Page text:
The department’s inspector general is investigating three deaths at the Chipley institution, and a fourth is being reviewed by the Florida Department of Law Enforcement, which is now scrutinizing dozens of other inmate deaths at the request of Crews.

“We have an accountable system. I expect every inmate to live in a safe environment. I expect our correctional officers to be safe. And we expect accountability,” Gov. Rick Scott told reporters Friday after a campaign event in Crawfordville. “Secretary Crews has already done more to make sure people have the right training. We have a transparent system. But he’s going to hold people accountable and that’s what he’s doing.”

But the firings don’t go far enough, said Florida Justice Institute Executive Director Randall Berg, who represents prisoners in lawsuits against the corrections department.

“The culture hasn’t changed,” Berg said.

Department leaders have for too long ignored a multi-generational pattern of abuse, Berg said, and firing low-level workers won’t fix that.

“Crews needs to make certain that everyone from the top down is going to be held accountable. It’s not filtering down to the rank and file and it’s being ignored,” he said.

A week ago, Crews sent a memo to prison workers threatening to fire employees for wrongdoing. After a review, Crews said he found that his department has “not been applying a uniform standard” for abuse and that the inconsistency “has the potential of undermining the culture of professionalism that is necessary for running institutions with integrity.”

Crews’ reforms, announced Aug. 20, came on the heels of Miami Herald reports earlier this year that Darren Rainey, a mentally ill inmate at Dade Correctional Institution, died after guards allegedly forced him to shower in scalding hot water as punishment two years ago.

Crews fired the warden at the prison, cleaned house at other institutions where inmates have died under questionable circumstances, instituted new protocols for punishing wayward corrections workers and this week launched an inmate mortality website that includes limited information about more than 3,000 prisoner deaths since 2000.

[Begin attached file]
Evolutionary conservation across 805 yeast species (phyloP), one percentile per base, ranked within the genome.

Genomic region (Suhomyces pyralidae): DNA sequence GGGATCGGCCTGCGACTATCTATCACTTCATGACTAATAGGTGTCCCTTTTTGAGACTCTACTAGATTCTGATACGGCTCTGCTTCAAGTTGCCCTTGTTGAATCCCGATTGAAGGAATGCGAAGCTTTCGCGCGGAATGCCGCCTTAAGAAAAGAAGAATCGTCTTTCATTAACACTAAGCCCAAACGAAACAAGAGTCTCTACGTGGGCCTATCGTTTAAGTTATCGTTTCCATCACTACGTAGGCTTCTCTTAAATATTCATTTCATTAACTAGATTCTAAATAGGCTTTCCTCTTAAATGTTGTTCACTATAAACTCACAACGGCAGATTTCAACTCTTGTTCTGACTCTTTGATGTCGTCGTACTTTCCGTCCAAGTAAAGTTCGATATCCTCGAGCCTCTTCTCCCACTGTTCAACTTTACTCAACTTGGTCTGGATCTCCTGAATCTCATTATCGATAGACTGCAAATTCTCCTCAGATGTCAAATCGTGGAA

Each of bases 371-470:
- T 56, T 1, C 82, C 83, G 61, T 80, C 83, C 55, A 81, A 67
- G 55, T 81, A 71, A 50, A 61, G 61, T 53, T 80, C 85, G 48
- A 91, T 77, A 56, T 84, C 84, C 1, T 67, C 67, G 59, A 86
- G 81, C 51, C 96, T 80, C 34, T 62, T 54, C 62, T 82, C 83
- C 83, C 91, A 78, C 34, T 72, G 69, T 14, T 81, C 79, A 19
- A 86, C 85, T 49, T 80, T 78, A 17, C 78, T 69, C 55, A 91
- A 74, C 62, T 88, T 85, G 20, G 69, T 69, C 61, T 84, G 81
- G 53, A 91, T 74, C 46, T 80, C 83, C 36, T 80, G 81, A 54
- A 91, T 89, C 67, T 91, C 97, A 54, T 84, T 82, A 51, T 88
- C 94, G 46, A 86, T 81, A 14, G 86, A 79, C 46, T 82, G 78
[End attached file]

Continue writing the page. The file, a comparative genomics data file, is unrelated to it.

Crews has also handed over investigations into at least 85 unresolved prison deaths to the Florida Department of Law Enforcement, which was already delving into nine mysterious inmate deaths. The FBI is also reportedly scrutinizing Suwannee Correctional Institution, where an inmate-led riot injured five prison guards in October. The April 2 death of inmate Shawn Gooden at the facility is one of those being examined by FDLE.

Meanwhile, four Department of Corrections investigators are suing the agency, saying they’ve been punished for calling attention to a cover-up about an inmate’s death. The whistleblowers claim they started an investigation into allegations of prison-guard misconduct at Franklin Correctional Institution in 2013. That investigation revealed that an earlier probe into the 2010 death of Randall Jordan-Aparo — whom the inspectors found was left to die in a cell after being gassed with chemical agents — “was false and misleading.”

On Tuesday, Disability Rights Florida sued Crews and Wexford Health Systems, a private vendor that provides health care services to prisons in the southern portion of the state, alleging that torture and abuse of prisoners, including Rainey, had been ignored for years.

–Dara Kam, News Service of Florida

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16 Responses for “Continuing Brutality in Florida Prisons: 11 Guards Arrested Following Inmate Abuse”

  1. John Smallberries says:

    No doubt all that were arrested and then fired were really upstanding police and this is just a big misunderstanding.

  2. Sherry Epley says:

    Right ON John!

    Connect the dots between this story and the one last week about the police in Florida using deadly force with impunity for 20 years: http://flaglerlive.com/70132/police-deadly-force-florida/ . . . and the one about Cutting Legal Aid for the Poor: http://flaglerlive.com/70147/rick-scott-veto-legal-aid-md/

    There is a clear deep rooted connection here. We live in a culture of tragic DIVISION race and of the “Haves” and “Have Nots”. . . which continues to create these incidents of OPPRESSION on several levels:

    1. Unbridled Authority/Brutality AGAINST the Rights of Our Citizens. . . especially those of color and less financial resources

    2. A Stripping of Resources for the Poor (who are often persons of color) to have Equal Justice in a Court of Law

    3. Mass OBSTRUCTION by Congress of ANY reforms/policies put forth/supported by our TWICE elected President of the USA. . . a person of color

    4. The Gathering of Arms (and the laws that support them) by Paranoid Survivalists Who Kill With Impunity and Still Walk the Streets Because of the “Stand Your Ground” Mentality that is Spreading like Wildfire

    5. Hiding Behind Religion to Promote Homophobia, Chauvinism, Attacks on Women’s Rights to Choose

    6. Degradation of Education in “Public” Schools. . . with the Diversion of Funding into Private Schools

    Yes, of course, I could cite many, many other examples. . . symptoms of the same cancer that is not so slowly destroying our country from within.